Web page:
Skylon in space, artist's impression. Image courtesy of Adrian Mann.

Skylon is a British design for a single-stage-to-orbit space plane intended to improve upon that of an early design called HOTOL. Skylon stems from the work of engineers at Reaction Engines, a company formed in the early 1990s to continue work on HOTOL after the project was officially cancelled. Reaction Engines were not allowed to use the HOTOL RB454 engines, as they were still classified top secret. A new engine was designed called SABRE (Synergic Air Breathing Engine) which would use liquid hydrogen and air until Skylon reached Mach 5.5, then switch to an onboard supply of liquid oxygen for the final ascent to orbit. See air-breathing engine.


Skylon would be constructed from carbon fiber, with aluminum fuel tanks and a ceramic aeroshell to protect the craft from the heat of reentry. A payload bay measuring 12.3 by 4.6 meters would allow the payload to use standard air transport containers, increasing ease of use. Skylon could take 12 tons of payload to an equatorial orbit, or 9.5 tons to the International Space Station.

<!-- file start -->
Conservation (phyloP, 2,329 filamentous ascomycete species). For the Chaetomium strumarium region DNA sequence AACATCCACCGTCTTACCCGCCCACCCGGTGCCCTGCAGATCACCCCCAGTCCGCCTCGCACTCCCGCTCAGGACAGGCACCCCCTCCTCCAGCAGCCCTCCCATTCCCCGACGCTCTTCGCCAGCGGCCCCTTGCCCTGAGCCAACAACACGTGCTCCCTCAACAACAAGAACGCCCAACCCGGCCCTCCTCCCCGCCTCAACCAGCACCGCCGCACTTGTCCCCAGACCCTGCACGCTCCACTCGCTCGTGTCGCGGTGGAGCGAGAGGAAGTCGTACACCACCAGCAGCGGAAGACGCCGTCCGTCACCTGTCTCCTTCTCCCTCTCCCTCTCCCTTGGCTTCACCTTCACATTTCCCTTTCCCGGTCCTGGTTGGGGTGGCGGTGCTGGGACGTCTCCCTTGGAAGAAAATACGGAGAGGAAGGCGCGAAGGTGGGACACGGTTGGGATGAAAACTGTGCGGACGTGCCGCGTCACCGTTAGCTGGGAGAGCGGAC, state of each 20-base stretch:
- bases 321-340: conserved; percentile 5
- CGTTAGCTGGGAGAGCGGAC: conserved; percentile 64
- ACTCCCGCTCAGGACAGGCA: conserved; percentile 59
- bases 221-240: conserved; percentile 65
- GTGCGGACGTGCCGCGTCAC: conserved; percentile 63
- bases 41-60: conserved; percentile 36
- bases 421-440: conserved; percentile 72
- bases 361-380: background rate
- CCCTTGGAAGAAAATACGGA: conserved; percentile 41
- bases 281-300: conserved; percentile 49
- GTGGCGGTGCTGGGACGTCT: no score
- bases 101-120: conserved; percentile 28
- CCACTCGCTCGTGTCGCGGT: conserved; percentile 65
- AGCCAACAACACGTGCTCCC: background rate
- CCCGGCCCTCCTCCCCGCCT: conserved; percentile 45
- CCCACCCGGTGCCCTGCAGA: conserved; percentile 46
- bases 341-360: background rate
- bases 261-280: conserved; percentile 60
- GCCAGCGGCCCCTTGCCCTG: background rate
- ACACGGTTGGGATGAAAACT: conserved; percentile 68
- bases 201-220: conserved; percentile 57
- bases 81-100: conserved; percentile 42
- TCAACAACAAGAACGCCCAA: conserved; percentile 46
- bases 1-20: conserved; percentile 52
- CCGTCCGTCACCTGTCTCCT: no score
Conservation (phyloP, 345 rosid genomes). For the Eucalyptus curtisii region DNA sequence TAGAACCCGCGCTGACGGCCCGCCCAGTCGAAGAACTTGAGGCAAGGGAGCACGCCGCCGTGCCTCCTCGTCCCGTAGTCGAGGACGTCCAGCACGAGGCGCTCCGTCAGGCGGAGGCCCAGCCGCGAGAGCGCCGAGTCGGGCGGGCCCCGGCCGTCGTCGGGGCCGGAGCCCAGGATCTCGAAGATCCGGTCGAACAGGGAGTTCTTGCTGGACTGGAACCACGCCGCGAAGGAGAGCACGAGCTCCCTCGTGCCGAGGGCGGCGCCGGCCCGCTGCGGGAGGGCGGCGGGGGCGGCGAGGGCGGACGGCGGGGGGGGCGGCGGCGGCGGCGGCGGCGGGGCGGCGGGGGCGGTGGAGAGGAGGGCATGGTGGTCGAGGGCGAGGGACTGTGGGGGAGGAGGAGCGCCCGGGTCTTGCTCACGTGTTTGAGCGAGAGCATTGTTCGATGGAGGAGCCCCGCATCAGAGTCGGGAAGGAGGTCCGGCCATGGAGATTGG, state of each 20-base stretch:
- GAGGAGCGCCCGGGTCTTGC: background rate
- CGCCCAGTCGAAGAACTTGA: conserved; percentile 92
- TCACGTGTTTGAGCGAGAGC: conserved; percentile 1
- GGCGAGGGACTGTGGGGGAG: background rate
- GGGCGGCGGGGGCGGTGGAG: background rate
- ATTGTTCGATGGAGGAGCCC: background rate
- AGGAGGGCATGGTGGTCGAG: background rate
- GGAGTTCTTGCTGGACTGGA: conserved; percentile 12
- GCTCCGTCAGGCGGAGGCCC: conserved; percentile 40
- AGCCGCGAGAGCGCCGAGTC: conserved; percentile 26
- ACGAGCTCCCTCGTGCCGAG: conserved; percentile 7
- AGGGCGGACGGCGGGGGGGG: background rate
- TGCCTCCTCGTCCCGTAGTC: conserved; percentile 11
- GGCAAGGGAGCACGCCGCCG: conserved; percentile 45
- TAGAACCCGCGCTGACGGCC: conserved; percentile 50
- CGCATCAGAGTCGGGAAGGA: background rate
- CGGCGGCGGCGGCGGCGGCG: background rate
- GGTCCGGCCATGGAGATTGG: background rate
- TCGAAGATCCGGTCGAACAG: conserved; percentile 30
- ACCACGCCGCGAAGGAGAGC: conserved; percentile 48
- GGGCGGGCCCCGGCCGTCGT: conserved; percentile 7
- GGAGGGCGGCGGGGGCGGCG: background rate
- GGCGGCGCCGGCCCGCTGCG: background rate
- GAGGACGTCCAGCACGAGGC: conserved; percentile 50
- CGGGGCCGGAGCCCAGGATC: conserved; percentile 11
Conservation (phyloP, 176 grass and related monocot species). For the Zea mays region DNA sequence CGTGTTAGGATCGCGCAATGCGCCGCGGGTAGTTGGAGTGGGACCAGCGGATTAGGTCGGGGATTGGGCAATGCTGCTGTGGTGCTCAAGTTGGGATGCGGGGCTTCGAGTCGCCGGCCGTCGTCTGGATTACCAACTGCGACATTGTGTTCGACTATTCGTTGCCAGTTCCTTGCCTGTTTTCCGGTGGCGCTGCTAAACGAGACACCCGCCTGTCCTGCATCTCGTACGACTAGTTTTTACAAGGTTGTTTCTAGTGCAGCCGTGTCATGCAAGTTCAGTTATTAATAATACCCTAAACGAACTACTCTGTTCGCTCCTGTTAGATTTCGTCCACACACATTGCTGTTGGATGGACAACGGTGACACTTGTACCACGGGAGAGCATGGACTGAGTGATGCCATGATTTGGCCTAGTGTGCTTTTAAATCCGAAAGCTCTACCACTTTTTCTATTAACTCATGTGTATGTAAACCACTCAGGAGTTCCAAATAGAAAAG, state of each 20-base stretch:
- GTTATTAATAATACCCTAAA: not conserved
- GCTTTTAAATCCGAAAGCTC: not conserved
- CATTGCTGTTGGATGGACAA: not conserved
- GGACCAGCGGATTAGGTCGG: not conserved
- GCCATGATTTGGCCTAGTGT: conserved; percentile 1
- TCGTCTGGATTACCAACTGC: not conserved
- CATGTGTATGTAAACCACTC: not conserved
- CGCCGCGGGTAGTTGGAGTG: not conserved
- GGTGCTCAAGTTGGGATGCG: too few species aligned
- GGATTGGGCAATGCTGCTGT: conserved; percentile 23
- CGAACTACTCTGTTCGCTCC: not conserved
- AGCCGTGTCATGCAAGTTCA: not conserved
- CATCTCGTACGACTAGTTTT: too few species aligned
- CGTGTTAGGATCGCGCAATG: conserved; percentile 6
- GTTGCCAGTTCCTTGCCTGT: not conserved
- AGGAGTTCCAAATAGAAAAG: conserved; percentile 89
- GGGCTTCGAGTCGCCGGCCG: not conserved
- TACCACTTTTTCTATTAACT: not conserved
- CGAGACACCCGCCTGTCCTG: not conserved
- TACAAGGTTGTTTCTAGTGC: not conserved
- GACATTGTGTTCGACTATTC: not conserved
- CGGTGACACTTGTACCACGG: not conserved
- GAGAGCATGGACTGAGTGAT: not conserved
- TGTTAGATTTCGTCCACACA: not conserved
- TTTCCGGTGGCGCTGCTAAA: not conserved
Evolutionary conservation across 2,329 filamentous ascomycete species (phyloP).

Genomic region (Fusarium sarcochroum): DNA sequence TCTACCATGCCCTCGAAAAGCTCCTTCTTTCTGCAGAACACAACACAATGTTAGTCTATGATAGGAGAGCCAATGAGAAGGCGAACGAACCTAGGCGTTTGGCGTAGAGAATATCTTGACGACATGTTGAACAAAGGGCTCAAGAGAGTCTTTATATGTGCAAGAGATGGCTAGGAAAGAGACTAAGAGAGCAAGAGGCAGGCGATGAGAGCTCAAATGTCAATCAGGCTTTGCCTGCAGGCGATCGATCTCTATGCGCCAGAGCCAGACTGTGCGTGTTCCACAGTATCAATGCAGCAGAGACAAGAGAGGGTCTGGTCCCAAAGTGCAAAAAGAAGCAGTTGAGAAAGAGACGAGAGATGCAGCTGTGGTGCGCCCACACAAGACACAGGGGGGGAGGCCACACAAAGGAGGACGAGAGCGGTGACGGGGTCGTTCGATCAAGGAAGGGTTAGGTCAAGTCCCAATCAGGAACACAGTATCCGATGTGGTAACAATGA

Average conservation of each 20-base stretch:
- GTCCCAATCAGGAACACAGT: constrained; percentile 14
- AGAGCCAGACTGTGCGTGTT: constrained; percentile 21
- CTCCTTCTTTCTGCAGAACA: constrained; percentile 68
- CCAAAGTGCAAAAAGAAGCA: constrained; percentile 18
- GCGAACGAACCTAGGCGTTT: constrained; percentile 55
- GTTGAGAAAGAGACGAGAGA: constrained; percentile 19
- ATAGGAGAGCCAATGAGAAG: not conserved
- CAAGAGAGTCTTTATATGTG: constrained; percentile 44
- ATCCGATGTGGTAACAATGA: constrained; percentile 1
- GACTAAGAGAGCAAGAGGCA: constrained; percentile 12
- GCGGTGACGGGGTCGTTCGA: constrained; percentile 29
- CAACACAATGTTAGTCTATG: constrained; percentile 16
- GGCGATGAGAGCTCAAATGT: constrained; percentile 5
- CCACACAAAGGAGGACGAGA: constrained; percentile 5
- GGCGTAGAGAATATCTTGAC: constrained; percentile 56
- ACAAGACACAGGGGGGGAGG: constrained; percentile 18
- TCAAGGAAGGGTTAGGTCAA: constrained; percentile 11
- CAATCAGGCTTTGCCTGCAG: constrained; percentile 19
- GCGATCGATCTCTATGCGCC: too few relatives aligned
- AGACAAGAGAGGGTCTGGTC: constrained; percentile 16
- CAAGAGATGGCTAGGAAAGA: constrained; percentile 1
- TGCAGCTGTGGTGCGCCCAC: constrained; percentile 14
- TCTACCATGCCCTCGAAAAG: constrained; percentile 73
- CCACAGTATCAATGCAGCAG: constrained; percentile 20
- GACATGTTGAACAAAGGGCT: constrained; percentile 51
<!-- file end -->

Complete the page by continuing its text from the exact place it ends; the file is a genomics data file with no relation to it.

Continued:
Unlike other comparable projects, Skylon is intended to be run by commercial companies rather than government space agencies, resulting in a design similar to that of a normal aircraft with a vehicle turnaround of only two days between flights, rather than several weeks, as with the Space Shuttle. Operating on a commercial basis could also reduce the price of launches from $150 million for a 2–3 ton satellite to $10 million for all cargo. Eventually, costs could fall to allow a passenger seat to cost only $100,000, opening the way for space tourism. Reaction Engines envisage that by 2025 there could be several companies operating Skylons from specially constructed equatorial spaceports. In 1997 Skylon was considered by ESA (European Space Agency) for the FESTP (Future European Space Transportation Project). In 2011, Skylon's SABRE engine passed a critical design review by ESA propulsion specialists. The next step is hoped to be a ground demonstration of the engine.